Default New kernel

New kernel for Linux rootbind:
  • based on kernel source from @Sni
    See here: http://forum.xda-developers.com/show...&postcount=569
    N.B. If you use this kernel you will have to copy new firmware for the wifi driver into /lib/firmware. Get it from Sni's post (link above).
  • USB hotplug fixed and fully working!
  • framebuffer fixed (Ctrl-Alt-F1 to F6 for console access)
  • hardware graphics acceleration now fully working with the latest Nvidia Linux-4-tegra drivers. es2gears no longer throws errors.

Two versions: one clocked to standard 1.0 GHz, the other one overclocked to 1.2GHz. Remember to extract the relevant modules to your linux root filesystem. For installation, I have provided a CWM or TWRP flashable zip, or a blob that you can flash directly with dd to the staging partition (if you don't know how to do this, use the recovery method).

I have tried at great length to overclock to higher frequencies but could not succeed. For some reason the TF just froze with a black screen after booting. I tried many combinations of voltages and frequencies. At least it's oc'ed to 1.2 and stable (in my hands), but if you are experiencing problems you can revert to the 1.0GHz or keep using the previous kernel which is oc'ed to 1.6 but USB is broken.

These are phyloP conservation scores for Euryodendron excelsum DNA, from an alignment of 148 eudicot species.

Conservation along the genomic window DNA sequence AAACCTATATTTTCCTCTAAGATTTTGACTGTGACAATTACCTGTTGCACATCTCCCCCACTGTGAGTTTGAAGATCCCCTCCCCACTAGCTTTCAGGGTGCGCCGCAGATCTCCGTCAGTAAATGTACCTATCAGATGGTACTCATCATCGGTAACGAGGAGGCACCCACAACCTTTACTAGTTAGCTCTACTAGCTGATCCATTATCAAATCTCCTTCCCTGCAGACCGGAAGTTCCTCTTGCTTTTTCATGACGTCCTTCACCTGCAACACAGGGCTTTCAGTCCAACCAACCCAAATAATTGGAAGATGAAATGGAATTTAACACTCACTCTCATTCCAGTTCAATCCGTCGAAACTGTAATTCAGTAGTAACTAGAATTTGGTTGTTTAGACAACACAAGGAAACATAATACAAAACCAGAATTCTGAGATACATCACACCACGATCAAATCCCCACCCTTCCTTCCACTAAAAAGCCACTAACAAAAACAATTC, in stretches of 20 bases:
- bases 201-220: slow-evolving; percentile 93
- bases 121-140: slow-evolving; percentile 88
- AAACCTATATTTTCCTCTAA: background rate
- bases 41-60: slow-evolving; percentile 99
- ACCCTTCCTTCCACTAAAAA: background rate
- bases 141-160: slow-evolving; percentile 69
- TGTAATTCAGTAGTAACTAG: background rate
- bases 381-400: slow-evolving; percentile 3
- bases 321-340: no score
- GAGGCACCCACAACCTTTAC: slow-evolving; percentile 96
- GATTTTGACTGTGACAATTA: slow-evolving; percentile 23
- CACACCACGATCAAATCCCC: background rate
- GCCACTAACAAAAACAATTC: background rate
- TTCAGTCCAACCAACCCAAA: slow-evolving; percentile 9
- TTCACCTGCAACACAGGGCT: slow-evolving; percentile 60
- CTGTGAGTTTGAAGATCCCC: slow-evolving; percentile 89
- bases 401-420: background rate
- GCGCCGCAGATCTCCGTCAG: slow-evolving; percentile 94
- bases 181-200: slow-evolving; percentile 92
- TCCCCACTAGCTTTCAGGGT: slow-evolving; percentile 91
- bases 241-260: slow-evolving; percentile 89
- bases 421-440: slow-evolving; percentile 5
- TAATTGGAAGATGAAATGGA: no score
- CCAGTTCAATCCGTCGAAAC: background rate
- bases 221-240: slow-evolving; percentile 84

If anyone wants to take a stab at this you are more than welcome
My sources: https://github.com/jmrohwer/TF101-GNU-kernel

EDIT: New kernel 3.1.10-15 overclocked to 1.5GHz. Boots every time! Needs configuration of your overlock speeds with cpufrequtils. Read this post:
http://forum.xda-developers.com/show...&postcount=334
MD5SUM:
3aee8cacf9037dfc3c8ef0363780254f Ubuntu-3.1.10-15-rootbind-oc1.5.zip
Want to run Ubuntu linux on your TF101 from native EMMC without repartitioning?